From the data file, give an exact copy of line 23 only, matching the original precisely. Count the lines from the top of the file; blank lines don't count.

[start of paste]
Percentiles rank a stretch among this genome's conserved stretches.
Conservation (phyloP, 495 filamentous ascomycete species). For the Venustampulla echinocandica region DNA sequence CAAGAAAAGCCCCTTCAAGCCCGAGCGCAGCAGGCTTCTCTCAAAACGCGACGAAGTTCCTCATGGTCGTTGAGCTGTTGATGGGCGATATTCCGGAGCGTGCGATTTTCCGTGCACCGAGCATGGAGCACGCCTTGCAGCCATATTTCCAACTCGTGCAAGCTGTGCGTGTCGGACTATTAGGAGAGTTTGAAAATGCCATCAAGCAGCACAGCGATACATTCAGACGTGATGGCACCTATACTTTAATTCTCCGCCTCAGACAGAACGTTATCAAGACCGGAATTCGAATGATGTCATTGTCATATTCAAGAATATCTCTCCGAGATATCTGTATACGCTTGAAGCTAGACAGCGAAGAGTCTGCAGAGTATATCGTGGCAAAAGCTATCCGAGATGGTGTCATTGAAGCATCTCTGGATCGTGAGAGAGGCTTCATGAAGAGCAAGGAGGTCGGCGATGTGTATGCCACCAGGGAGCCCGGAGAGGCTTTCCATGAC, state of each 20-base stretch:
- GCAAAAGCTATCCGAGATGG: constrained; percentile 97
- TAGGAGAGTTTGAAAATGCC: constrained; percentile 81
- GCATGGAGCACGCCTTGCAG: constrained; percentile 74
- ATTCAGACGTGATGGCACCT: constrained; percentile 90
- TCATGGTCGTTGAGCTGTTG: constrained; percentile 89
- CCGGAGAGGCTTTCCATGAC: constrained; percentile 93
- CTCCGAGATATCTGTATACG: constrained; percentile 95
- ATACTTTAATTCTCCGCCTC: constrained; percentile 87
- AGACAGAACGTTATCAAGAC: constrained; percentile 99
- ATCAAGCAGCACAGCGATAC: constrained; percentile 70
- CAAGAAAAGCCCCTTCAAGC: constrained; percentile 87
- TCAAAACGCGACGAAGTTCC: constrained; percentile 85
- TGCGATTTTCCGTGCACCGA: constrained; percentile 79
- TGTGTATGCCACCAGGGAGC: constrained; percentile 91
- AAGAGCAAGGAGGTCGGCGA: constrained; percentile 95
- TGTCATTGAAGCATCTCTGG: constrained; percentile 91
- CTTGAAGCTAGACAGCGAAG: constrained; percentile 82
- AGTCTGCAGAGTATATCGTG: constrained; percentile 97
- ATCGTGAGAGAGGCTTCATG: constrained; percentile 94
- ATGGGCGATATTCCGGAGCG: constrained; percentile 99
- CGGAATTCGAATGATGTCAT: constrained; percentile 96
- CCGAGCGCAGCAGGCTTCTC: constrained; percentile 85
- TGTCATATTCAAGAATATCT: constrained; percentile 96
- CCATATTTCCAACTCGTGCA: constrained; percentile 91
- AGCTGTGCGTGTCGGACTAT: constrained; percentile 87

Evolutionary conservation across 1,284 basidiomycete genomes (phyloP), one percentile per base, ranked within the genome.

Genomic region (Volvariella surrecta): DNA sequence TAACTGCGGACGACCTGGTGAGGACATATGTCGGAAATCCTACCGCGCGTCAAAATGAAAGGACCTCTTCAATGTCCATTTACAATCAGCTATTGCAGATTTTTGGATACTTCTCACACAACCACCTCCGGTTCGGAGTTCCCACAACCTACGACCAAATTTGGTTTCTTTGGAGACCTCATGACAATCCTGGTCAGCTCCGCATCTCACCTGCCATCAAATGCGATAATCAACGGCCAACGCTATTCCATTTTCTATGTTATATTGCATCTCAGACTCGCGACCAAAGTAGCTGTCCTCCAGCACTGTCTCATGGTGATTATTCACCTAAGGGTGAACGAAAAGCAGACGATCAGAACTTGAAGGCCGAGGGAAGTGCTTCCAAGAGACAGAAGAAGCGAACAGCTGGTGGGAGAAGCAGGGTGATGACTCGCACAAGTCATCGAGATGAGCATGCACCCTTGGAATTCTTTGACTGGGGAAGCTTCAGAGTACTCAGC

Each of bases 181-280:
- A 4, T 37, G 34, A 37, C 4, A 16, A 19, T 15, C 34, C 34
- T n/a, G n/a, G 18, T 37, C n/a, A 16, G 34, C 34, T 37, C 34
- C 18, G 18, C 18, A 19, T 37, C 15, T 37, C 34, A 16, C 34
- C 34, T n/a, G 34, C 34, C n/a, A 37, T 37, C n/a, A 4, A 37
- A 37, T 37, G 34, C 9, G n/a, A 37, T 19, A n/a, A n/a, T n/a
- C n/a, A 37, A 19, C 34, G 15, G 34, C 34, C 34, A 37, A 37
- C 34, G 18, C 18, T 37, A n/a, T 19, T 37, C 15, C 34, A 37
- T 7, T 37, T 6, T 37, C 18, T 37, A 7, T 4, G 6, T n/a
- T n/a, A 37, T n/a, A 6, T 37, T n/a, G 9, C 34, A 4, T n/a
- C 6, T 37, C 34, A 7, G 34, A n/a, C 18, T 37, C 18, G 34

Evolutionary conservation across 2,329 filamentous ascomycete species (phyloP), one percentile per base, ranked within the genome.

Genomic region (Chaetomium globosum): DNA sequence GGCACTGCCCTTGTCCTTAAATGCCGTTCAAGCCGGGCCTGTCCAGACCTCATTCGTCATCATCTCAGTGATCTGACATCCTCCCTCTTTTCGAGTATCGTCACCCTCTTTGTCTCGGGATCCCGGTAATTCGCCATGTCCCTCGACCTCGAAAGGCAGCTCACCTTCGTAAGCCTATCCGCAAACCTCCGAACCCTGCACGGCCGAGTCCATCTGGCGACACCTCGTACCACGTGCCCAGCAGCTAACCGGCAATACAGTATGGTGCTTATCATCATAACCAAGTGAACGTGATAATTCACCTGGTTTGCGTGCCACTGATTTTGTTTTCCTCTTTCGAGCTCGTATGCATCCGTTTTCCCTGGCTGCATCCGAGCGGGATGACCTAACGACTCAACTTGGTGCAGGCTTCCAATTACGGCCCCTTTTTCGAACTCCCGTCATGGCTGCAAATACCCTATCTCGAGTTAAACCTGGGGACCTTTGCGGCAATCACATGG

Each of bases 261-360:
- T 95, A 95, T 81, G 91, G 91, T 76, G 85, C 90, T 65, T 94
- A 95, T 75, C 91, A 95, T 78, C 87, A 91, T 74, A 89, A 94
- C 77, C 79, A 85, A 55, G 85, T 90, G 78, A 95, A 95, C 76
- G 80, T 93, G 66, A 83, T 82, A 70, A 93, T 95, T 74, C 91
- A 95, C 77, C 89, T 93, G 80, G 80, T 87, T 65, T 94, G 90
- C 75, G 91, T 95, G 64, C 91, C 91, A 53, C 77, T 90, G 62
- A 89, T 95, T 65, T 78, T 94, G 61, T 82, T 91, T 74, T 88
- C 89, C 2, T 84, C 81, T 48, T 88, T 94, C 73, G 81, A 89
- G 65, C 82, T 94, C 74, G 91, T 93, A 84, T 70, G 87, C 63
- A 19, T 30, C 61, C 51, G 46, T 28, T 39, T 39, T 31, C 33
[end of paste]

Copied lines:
- CGGAATTCGAATGATGTCAT: constrained; percentile 96